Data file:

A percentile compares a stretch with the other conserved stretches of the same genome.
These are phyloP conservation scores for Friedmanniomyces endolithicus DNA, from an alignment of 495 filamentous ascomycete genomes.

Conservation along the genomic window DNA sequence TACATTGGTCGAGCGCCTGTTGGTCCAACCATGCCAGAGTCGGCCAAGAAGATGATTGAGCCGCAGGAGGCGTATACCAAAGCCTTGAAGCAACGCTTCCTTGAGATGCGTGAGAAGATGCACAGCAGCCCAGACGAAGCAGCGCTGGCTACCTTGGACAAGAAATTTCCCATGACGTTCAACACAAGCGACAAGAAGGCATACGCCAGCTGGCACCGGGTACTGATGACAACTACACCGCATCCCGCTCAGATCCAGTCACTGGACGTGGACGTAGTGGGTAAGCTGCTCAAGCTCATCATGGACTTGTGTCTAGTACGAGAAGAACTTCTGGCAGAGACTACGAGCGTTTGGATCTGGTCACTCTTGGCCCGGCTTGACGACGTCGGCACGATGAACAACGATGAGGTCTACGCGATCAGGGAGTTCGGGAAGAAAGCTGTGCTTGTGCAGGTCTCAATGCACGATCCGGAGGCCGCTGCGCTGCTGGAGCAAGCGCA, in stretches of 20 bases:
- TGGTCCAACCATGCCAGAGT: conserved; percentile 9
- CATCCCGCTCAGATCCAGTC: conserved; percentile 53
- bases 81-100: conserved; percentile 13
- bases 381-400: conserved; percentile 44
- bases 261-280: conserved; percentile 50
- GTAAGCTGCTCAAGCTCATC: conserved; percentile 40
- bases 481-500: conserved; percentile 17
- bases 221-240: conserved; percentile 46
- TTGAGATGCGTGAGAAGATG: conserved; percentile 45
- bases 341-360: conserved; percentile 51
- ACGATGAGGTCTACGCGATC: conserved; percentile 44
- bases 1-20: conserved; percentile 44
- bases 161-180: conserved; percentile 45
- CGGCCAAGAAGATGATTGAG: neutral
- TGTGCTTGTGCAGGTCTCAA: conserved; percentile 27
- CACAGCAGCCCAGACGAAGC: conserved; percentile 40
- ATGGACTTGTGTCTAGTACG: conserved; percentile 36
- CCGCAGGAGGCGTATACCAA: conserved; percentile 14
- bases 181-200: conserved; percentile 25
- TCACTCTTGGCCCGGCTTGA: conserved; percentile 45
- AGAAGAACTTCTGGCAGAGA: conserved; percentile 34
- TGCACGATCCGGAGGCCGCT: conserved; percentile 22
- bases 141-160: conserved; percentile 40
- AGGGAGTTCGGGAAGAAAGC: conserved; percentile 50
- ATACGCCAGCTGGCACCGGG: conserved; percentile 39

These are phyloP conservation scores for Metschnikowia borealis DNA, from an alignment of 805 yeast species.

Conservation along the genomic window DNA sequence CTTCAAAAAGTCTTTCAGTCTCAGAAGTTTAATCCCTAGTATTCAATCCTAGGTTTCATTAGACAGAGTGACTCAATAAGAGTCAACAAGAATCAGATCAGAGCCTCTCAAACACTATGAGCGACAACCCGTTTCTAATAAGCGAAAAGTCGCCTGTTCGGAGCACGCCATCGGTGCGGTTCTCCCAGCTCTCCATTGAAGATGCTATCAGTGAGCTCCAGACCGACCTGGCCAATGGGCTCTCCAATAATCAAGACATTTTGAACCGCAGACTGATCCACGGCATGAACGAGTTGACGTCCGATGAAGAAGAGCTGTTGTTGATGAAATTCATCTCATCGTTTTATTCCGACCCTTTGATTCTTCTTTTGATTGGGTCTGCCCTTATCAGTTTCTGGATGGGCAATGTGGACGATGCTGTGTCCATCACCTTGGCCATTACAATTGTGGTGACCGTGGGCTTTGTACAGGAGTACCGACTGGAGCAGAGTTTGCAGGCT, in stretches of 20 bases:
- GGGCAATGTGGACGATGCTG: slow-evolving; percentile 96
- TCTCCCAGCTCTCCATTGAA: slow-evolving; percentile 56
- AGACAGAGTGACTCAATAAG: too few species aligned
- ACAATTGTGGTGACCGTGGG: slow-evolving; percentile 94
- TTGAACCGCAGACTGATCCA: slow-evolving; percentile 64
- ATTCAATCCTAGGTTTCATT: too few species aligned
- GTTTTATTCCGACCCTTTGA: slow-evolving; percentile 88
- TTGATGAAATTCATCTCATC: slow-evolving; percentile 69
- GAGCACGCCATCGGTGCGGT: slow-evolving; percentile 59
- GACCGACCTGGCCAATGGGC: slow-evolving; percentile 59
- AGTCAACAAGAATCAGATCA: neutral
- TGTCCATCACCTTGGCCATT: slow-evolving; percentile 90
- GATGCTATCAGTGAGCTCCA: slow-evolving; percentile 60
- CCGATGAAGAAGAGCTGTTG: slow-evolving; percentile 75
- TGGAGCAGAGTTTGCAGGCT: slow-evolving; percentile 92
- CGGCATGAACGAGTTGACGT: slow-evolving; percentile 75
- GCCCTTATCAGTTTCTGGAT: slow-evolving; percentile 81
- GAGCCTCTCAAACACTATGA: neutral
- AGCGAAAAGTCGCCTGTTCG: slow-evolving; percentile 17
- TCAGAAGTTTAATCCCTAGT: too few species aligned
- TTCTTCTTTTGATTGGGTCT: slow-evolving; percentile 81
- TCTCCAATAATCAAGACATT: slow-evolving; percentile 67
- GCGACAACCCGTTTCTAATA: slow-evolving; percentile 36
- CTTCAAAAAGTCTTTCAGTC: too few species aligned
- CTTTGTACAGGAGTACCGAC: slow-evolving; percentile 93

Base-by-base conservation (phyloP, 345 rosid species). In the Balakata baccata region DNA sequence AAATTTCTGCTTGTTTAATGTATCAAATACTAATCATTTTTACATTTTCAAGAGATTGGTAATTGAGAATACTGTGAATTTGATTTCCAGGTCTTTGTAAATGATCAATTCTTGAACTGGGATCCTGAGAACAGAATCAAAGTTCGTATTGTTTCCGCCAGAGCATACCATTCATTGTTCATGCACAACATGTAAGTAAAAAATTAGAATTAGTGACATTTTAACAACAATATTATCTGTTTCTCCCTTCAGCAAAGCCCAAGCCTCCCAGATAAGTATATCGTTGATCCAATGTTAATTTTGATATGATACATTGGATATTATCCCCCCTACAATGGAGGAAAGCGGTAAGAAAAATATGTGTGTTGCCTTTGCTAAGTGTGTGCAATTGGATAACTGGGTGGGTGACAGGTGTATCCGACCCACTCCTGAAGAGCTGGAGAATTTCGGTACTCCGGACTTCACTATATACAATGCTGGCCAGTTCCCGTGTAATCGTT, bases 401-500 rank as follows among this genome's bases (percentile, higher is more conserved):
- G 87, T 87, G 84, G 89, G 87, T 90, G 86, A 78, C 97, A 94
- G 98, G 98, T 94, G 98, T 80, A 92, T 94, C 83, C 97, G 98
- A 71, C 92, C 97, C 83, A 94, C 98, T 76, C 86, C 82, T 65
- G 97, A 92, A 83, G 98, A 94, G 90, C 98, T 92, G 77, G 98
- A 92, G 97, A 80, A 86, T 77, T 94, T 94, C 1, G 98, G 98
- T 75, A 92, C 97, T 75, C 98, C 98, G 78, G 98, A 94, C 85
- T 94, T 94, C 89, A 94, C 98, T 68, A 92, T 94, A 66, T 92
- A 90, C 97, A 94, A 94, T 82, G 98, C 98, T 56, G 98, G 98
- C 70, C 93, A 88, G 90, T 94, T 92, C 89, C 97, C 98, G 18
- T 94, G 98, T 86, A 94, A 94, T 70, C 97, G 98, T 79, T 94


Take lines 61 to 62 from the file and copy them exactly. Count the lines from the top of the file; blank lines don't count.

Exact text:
- A 92, G 97, A 80, A 86, T 77, T 94, T 94, C 1, G 98, G 98
- T 75, A 92, C 97, T 75, C 98, C 98, G 78, G 98, A 94, C 85